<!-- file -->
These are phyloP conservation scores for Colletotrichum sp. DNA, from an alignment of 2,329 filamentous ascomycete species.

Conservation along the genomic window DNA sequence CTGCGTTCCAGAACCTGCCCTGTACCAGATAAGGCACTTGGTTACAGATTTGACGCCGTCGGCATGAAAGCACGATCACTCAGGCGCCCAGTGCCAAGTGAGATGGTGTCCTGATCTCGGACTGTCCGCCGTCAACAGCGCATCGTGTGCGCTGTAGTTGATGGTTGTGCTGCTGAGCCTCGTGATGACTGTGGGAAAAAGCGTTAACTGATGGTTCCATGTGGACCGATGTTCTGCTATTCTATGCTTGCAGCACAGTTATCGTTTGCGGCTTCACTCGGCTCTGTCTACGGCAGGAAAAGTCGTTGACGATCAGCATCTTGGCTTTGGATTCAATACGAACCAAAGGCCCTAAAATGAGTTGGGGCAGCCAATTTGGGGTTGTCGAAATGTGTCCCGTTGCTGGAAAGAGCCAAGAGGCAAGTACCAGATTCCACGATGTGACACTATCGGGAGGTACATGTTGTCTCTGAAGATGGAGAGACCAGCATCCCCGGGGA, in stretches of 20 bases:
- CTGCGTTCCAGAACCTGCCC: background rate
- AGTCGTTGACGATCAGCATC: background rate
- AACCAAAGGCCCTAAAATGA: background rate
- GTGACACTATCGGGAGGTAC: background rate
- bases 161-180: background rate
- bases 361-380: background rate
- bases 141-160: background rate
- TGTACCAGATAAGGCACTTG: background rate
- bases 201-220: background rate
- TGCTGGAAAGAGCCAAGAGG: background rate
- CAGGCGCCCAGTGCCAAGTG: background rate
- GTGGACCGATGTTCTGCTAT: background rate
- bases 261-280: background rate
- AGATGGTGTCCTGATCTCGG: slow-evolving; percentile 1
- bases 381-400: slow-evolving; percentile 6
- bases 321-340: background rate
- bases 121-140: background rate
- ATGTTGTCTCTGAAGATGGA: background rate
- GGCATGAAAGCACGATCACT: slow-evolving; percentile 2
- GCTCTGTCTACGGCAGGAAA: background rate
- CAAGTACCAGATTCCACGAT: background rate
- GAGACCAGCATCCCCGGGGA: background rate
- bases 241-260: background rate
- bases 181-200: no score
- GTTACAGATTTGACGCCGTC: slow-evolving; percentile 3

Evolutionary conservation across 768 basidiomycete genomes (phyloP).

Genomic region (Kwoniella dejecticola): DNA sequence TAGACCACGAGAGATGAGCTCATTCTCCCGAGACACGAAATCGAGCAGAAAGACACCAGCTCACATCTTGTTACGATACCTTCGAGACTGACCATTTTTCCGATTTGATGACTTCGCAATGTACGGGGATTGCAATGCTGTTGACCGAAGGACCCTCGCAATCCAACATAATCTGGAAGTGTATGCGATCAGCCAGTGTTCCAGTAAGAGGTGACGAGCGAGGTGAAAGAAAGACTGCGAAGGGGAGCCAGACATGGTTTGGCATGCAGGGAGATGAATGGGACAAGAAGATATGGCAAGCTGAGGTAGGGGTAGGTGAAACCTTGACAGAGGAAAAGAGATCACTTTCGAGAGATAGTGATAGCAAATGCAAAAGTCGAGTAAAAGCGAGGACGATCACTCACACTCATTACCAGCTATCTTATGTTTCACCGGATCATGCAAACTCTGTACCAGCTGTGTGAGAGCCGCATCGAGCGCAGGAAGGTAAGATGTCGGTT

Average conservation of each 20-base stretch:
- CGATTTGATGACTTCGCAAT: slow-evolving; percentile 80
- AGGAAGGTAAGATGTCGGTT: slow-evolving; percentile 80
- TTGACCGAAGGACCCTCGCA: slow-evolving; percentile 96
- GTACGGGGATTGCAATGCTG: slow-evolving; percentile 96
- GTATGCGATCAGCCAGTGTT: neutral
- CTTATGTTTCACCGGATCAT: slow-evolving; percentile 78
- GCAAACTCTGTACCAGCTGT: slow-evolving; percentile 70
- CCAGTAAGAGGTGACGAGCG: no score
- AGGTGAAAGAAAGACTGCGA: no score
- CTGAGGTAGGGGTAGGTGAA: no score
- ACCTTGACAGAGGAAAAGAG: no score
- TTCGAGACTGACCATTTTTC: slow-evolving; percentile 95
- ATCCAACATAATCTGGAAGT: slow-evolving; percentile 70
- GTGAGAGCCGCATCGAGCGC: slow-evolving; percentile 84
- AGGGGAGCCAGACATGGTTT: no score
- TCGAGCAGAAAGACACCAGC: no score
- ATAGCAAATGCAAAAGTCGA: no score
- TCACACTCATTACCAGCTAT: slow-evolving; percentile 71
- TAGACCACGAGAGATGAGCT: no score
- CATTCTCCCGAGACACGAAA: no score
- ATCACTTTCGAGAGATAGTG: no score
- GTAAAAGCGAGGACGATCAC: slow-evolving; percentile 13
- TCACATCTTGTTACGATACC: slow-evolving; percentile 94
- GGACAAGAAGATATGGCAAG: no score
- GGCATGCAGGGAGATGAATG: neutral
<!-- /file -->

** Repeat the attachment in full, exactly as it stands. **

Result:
These are phyloP conservation scores for Colletotrichum sp. DNA, from an alignment of 2,329 filamentous ascomycete species.

Conservation along the genomic window DNA sequence CTGCGTTCCAGAACCTGCCCTGTACCAGATAAGGCACTTGGTTACAGATTTGACGCCGTCGGCATGAAAGCACGATCACTCAGGCGCCCAGTGCCAAGTGAGATGGTGTCCTGATCTCGGACTGTCCGCCGTCAACAGCGCATCGTGTGCGCTGTAGTTGATGGTTGTGCTGCTGAGCCTCGTGATGACTGTGGGAAAAAGCGTTAACTGATGGTTCCATGTGGACCGATGTTCTGCTATTCTATGCTTGCAGCACAGTTATCGTTTGCGGCTTCACTCGGCTCTGTCTACGGCAGGAAAAGTCGTTGACGATCAGCATCTTGGCTTTGGATTCAATACGAACCAAAGGCCCTAAAATGAGTTGGGGCAGCCAATTTGGGGTTGTCGAAATGTGTCCCGTTGCTGGAAAGAGCCAAGAGGCAAGTACCAGATTCCACGATGTGACACTATCGGGAGGTACATGTTGTCTCTGAAGATGGAGAGACCAGCATCCCCGGGGA, in stretches of 20 bases:
- CTGCGTTCCAGAACCTGCCC: background rate
- AGTCGTTGACGATCAGCATC: background rate
- AACCAAAGGCCCTAAAATGA: background rate
- GTGACACTATCGGGAGGTAC: background rate
- bases 161-180: background rate
- bases 361-380: background rate
- bases 141-160: background rate
- TGTACCAGATAAGGCACTTG: background rate
- bases 201-220: background rate
- TGCTGGAAAGAGCCAAGAGG: background rate
- CAGGCGCCCAGTGCCAAGTG: background rate
- GTGGACCGATGTTCTGCTAT: background rate
- bases 261-280: background rate
- AGATGGTGTCCTGATCTCGG: slow-evolving; percentile 1
- bases 381-400: slow-evolving; percentile 6
- bases 321-340: background rate
- bases 121-140: background rate
- ATGTTGTCTCTGAAGATGGA: background rate
- GGCATGAAAGCACGATCACT: slow-evolving; percentile 2
- GCTCTGTCTACGGCAGGAAA: background rate
- CAAGTACCAGATTCCACGAT: background rate
- GAGACCAGCATCCCCGGGGA: background rate
- bases 241-260: background rate
- bases 181-200: no score
- GTTACAGATTTGACGCCGTC: slow-evolving; percentile 3

Evolutionary conservation across 768 basidiomycete genomes (phyloP).

Genomic region (Kwoniella dejecticola): DNA sequence TAGACCACGAGAGATGAGCTCATTCTCCCGAGACACGAAATCGAGCAGAAAGACACCAGCTCACATCTTGTTACGATACCTTCGAGACTGACCATTTTTCCGATTTGATGACTTCGCAATGTACGGGGATTGCAATGCTGTTGACCGAAGGACCCTCGCAATCCAACATAATCTGGAAGTGTATGCGATCAGCCAGTGTTCCAGTAAGAGGTGACGAGCGAGGTGAAAGAAAGACTGCGAAGGGGAGCCAGACATGGTTTGGCATGCAGGGAGATGAATGGGACAAGAAGATATGGCAAGCTGAGGTAGGGGTAGGTGAAACCTTGACAGAGGAAAAGAGATCACTTTCGAGAGATAGTGATAGCAAATGCAAAAGTCGAGTAAAAGCGAGGACGATCACTCACACTCATTACCAGCTATCTTATGTTTCACCGGATCATGCAAACTCTGTACCAGCTGTGTGAGAGCCGCATCGAGCGCAGGAAGGTAAGATGTCGGTT

Average conservation of each 20-base stretch:
- CGATTTGATGACTTCGCAAT: slow-evolving; percentile 80
- AGGAAGGTAAGATGTCGGTT: slow-evolving; percentile 80
- TTGACCGAAGGACCCTCGCA: slow-evolving; percentile 96
- GTACGGGGATTGCAATGCTG: slow-evolving; percentile 96
- GTATGCGATCAGCCAGTGTT: neutral
- CTTATGTTTCACCGGATCAT: slow-evolving; percentile 78
- GCAAACTCTGTACCAGCTGT: slow-evolving; percentile 70
- CCAGTAAGAGGTGACGAGCG: no score
- AGGTGAAAGAAAGACTGCGA: no score
- CTGAGGTAGGGGTAGGTGAA: no score
- ACCTTGACAGAGGAAAAGAG: no score
- TTCGAGACTGACCATTTTTC: slow-evolving; percentile 95
- ATCCAACATAATCTGGAAGT: slow-evolving; percentile 70
- GTGAGAGCCGCATCGAGCGC: slow-evolving; percentile 84
- AGGGGAGCCAGACATGGTTT: no score
- TCGAGCAGAAAGACACCAGC: no score
- ATAGCAAATGCAAAAGTCGA: no score
- TCACACTCATTACCAGCTAT: slow-evolving; percentile 71
- TAGACCACGAGAGATGAGCT: no score
- CATTCTCCCGAGACACGAAA: no score
- ATCACTTTCGAGAGATAGTG: no score
- GTAAAAGCGAGGACGATCAC: slow-evolving; percentile 13
- TCACATCTTGTTACGATACC: slow-evolving; percentile 94
- GGACAAGAAGATATGGCAAG: no score
- GGCATGCAGGGAGATGAATG: neutral